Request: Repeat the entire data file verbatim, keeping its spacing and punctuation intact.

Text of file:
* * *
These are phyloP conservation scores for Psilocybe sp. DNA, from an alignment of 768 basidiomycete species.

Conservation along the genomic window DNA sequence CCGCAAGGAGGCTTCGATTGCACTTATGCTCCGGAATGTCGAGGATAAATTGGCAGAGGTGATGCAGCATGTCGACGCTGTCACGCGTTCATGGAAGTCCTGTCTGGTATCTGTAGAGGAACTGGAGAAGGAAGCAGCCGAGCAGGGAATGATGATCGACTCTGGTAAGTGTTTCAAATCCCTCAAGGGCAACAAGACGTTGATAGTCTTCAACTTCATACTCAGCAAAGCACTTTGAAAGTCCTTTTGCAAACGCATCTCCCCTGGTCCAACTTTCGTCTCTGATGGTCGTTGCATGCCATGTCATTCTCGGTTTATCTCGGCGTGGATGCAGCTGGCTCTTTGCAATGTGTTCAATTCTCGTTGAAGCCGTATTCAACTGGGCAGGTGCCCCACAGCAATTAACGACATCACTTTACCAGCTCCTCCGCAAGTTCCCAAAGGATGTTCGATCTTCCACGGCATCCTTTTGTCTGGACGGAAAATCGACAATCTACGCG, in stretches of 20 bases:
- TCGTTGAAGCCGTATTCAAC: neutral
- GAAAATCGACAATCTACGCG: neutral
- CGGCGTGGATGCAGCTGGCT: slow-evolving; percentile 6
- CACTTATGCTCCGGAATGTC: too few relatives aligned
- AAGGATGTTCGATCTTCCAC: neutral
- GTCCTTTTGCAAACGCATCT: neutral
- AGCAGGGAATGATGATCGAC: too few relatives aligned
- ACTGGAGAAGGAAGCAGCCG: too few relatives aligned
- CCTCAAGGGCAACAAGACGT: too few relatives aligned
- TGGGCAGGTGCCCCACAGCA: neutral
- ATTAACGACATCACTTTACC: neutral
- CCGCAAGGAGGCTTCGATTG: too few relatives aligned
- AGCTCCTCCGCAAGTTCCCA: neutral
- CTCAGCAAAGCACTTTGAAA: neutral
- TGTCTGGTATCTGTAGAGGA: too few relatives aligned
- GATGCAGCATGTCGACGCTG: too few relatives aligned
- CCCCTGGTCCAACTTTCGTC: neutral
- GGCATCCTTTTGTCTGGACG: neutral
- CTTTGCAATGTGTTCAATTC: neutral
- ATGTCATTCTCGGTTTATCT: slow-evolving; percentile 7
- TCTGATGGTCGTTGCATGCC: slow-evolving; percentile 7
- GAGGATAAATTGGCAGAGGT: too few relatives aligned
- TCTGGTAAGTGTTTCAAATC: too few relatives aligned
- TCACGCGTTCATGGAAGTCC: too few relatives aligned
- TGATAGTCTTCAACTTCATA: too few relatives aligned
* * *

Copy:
These are phyloP conservation scores for Psilocybe sp. DNA, from an alignment of 768 basidiomycete species.

Conservation along the genomic window DNA sequence CCGCAAGGAGGCTTCGATTGCACTTATGCTCCGGAATGTCGAGGATAAATTGGCAGAGGTGATGCAGCATGTCGACGCTGTCACGCGTTCATGGAAGTCCTGTCTGGTATCTGTAGAGGAACTGGAGAAGGAAGCAGCCGAGCAGGGAATGATGATCGACTCTGGTAAGTGTTTCAAATCCCTCAAGGGCAACAAGACGTTGATAGTCTTCAACTTCATACTCAGCAAAGCACTTTGAAAGTCCTTTTGCAAACGCATCTCCCCTGGTCCAACTTTCGTCTCTGATGGTCGTTGCATGCCATGTCATTCTCGGTTTATCTCGGCGTGGATGCAGCTGGCTCTTTGCAATGTGTTCAATTCTCGTTGAAGCCGTATTCAACTGGGCAGGTGCCCCACAGCAATTAACGACATCACTTTACCAGCTCCTCCGCAAGTTCCCAAAGGATGTTCGATCTTCCACGGCATCCTTTTGTCTGGACGGAAAATCGACAATCTACGCG, in stretches of 20 bases:
- TCGTTGAAGCCGTATTCAAC: neutral
- GAAAATCGACAATCTACGCG: neutral
- CGGCGTGGATGCAGCTGGCT: slow-evolving; percentile 6
- CACTTATGCTCCGGAATGTC: too few relatives aligned
- AAGGATGTTCGATCTTCCAC: neutral
- GTCCTTTTGCAAACGCATCT: neutral
- AGCAGGGAATGATGATCGAC: too few relatives aligned
- ACTGGAGAAGGAAGCAGCCG: too few relatives aligned
- CCTCAAGGGCAACAAGACGT: too few relatives aligned
- TGGGCAGGTGCCCCACAGCA: neutral
- ATTAACGACATCACTTTACC: neutral
- CCGCAAGGAGGCTTCGATTG: too few relatives aligned
- AGCTCCTCCGCAAGTTCCCA: neutral
- CTCAGCAAAGCACTTTGAAA: neutral
- TGTCTGGTATCTGTAGAGGA: too few relatives aligned
- GATGCAGCATGTCGACGCTG: too few relatives aligned
- CCCCTGGTCCAACTTTCGTC: neutral
- GGCATCCTTTTGTCTGGACG: neutral
- CTTTGCAATGTGTTCAATTC: neutral
- ATGTCATTCTCGGTTTATCT: slow-evolving; percentile 7
- TCTGATGGTCGTTGCATGCC: slow-evolving; percentile 7
- GAGGATAAATTGGCAGAGGT: too few relatives aligned
- TCTGGTAAGTGTTTCAAATC: too few relatives aligned
- TCACGCGTTCATGGAAGTCC: too few relatives aligned
- TGATAGTCTTCAACTTCATA: too few relatives aligned